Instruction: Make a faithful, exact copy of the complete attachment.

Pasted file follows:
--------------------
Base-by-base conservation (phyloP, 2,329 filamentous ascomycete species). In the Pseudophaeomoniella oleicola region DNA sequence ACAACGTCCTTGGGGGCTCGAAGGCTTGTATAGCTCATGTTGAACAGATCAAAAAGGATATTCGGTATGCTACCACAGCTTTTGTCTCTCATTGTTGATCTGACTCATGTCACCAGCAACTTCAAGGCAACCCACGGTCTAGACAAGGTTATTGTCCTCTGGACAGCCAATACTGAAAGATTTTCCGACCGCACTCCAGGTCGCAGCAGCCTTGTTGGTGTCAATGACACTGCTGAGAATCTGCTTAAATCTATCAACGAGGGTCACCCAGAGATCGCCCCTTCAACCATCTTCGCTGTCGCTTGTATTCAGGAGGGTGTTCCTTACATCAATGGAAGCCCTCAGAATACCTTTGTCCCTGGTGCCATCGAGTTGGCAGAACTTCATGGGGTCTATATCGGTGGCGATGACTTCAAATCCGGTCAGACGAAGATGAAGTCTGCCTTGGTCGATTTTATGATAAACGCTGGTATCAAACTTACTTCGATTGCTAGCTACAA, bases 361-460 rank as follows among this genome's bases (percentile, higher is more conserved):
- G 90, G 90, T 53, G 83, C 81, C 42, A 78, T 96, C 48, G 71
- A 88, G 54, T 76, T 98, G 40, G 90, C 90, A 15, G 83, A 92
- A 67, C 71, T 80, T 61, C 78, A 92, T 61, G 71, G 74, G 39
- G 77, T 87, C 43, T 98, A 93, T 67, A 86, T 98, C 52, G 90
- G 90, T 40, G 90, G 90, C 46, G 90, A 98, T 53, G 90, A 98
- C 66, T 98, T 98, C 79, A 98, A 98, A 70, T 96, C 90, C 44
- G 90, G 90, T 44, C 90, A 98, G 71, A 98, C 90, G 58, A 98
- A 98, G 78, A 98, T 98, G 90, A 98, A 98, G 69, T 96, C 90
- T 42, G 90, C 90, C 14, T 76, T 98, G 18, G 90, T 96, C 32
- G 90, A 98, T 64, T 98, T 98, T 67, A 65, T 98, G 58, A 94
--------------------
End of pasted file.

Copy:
Base-by-base conservation (phyloP, 2,329 filamentous ascomycete species). In the Pseudophaeomoniella oleicola region DNA sequence ACAACGTCCTTGGGGGCTCGAAGGCTTGTATAGCTCATGTTGAACAGATCAAAAAGGATATTCGGTATGCTACCACAGCTTTTGTCTCTCATTGTTGATCTGACTCATGTCACCAGCAACTTCAAGGCAACCCACGGTCTAGACAAGGTTATTGTCCTCTGGACAGCCAATACTGAAAGATTTTCCGACCGCACTCCAGGTCGCAGCAGCCTTGTTGGTGTCAATGACACTGCTGAGAATCTGCTTAAATCTATCAACGAGGGTCACCCAGAGATCGCCCCTTCAACCATCTTCGCTGTCGCTTGTATTCAGGAGGGTGTTCCTTACATCAATGGAAGCCCTCAGAATACCTTTGTCCCTGGTGCCATCGAGTTGGCAGAACTTCATGGGGTCTATATCGGTGGCGATGACTTCAAATCCGGTCAGACGAAGATGAAGTCTGCCTTGGTCGATTTTATGATAAACGCTGGTATCAAACTTACTTCGATTGCTAGCTACAA, bases 361-460 rank as follows among this genome's bases (percentile, higher is more conserved):
- G 90, G 90, T 53, G 83, C 81, C 42, A 78, T 96, C 48, G 71
- A 88, G 54, T 76, T 98, G 40, G 90, C 90, A 15, G 83, A 92
- A 67, C 71, T 80, T 61, C 78, A 92, T 61, G 71, G 74, G 39
- G 77, T 87, C 43, T 98, A 93, T 67, A 86, T 98, C 52, G 90
- G 90, T 40, G 90, G 90, C 46, G 90, A 98, T 53, G 90, A 98
- C 66, T 98, T 98, C 79, A 98, A 98, A 70, T 96, C 90, C 44
- G 90, G 90, T 44, C 90, A 98, G 71, A 98, C 90, G 58, A 98
- A 98, G 78, A 98, T 98, G 90, A 98, A 98, G 69, T 96, C 90
- T 42, G 90, C 90, C 14, T 76, T 98, G 18, G 90, T 96, C 32
- G 90, A 98, T 64, T 98, T 98, T 67, A 65, T 98, G 58, A 94